2012.11.07 — Radcliffe workshop on “A New Multidisciplinary Approach to Data Understanding: Integrating Human and Computational Approaches”
David Weinberg—collaborator on Josiah McElhenyâ€™s riveting Island Universe and other works—joins Bang Wong and Lois Hetland, author of Studio Thinking: The Real Benefits of Visual Arts Education, in a discussion that explores the challenges of creating visual representations of scientific knowledge. The exchange of ideas offers a glimpse into how scientists visualize data for public consumption, and identifies similarities practiced by visual artists.
â€¢ David Weinberg, Professof of Astronomy, Ohio State University
â€¢ Bang Wong, Creative Director, Broad Institute of MIT and Harvard University
â€¢ Lois Hetland, Professor of Art Education, Massachusetts College of Art and Design
15 October 2012 — Guest lecture with Alex Fiorentino for STS034 Science Communication at MIT.
About the course: Scientists and engineers need to be able to communicate about their work â€“ to funders, to policy-makers, to journalists, to relatives and friends, and, of course, to each other. Today, more than ever, people with scientific expertise who can convey complicated ideas to a wide variety of audiences are in high demand! Indeed, the ability to communicate clearly and engagingly with the public has been critical to the success of many of the worldâ€™s most respected scientists and engineers.
26 September 2012 — Presenting at You Need to See This: Pushing the Boundaries of Scientific Visualization in Copenhagen, Denmark.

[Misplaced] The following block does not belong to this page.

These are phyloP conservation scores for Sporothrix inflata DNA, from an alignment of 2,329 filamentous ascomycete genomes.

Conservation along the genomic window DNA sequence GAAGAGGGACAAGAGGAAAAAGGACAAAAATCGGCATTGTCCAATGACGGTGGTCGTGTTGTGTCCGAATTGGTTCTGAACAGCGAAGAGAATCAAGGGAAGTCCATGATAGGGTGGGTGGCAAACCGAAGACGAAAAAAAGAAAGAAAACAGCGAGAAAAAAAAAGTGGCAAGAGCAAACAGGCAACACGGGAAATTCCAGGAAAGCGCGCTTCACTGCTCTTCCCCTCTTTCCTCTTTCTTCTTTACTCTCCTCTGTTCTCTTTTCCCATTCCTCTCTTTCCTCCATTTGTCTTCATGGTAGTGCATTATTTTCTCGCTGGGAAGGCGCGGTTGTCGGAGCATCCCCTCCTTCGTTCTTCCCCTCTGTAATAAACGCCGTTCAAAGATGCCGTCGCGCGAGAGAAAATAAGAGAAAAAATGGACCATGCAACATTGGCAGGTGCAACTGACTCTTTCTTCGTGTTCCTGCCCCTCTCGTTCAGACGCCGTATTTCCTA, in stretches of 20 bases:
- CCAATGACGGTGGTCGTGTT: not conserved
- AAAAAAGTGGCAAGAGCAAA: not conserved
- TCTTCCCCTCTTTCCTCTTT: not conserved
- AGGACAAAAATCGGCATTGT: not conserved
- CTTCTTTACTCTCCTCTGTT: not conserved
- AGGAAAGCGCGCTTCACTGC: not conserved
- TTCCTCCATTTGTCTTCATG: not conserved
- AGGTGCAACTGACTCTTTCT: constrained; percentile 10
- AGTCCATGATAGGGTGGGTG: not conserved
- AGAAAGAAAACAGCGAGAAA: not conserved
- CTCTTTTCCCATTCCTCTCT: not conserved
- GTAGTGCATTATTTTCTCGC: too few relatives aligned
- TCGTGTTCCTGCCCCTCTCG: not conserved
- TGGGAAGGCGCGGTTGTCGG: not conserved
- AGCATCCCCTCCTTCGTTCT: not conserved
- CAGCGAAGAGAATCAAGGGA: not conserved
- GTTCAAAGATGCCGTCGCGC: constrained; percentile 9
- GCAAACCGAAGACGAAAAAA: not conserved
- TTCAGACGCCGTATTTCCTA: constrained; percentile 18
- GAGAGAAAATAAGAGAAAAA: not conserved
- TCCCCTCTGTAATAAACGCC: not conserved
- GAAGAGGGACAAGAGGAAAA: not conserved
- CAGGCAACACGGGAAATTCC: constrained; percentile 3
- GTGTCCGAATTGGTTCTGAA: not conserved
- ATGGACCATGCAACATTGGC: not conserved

Scientific visualizations are essential for the processes involved in generating and presenting scientific data. A glance at the most influential scientific journals today immediately shows how fundamentally important scientific visualizations are. Traditionally, art and illustration have played a key role in making scientific graphics. The field of data visualization has vastly grown with computer science, animation and graphic software, advanced art techniques, and information design. New technologies give us far more sophisticated tools to handle graphic design and data analysis.
The symposium explores how connections between art, design and science inspire and advance research, innovation and working processes in scientific data visualization. Speakers will share ideas for and processes of their work in visualization across disciplines. Talks and discussions will address how visual ideas and intentions are transformed by the use of different tools and technologies, how to meet the challenges of cross-discipline collaborations, how to gain and apply inspiration through multidisciplinary processes, and how these processes can enrich both the practice of science and art. The goal of the symposium is to establish best practices for the community to create, perceive and understand visualizations.
â€¢ David Goodsell The Scripps Research Institute
â€¢ Colin Ware Data Visualization Research Lab, University of New Hampshire
â€¢ Alessia Giardino Thread Count Lab
â€¢ Nik Spencer Nature
â€¢ Amanda Cox New York Times
â€¢ Victoria Vesna Art Sci Center, UCLA
â€¢ GaÃ«l McGill Digizyme & Harvard Medical School
â€¢ Poul Nissen PUMPKIN, Aarhus University
â€¢ SÃ¸ren Brunak Department of Systems Biology,Â Technical University of Denmark
â€¢ Bang Wong Broad Institute of MIT & Harvard
â€¢ Niels Christian Nielsen Interdisciplinary Nanoscience Center, Aarhus University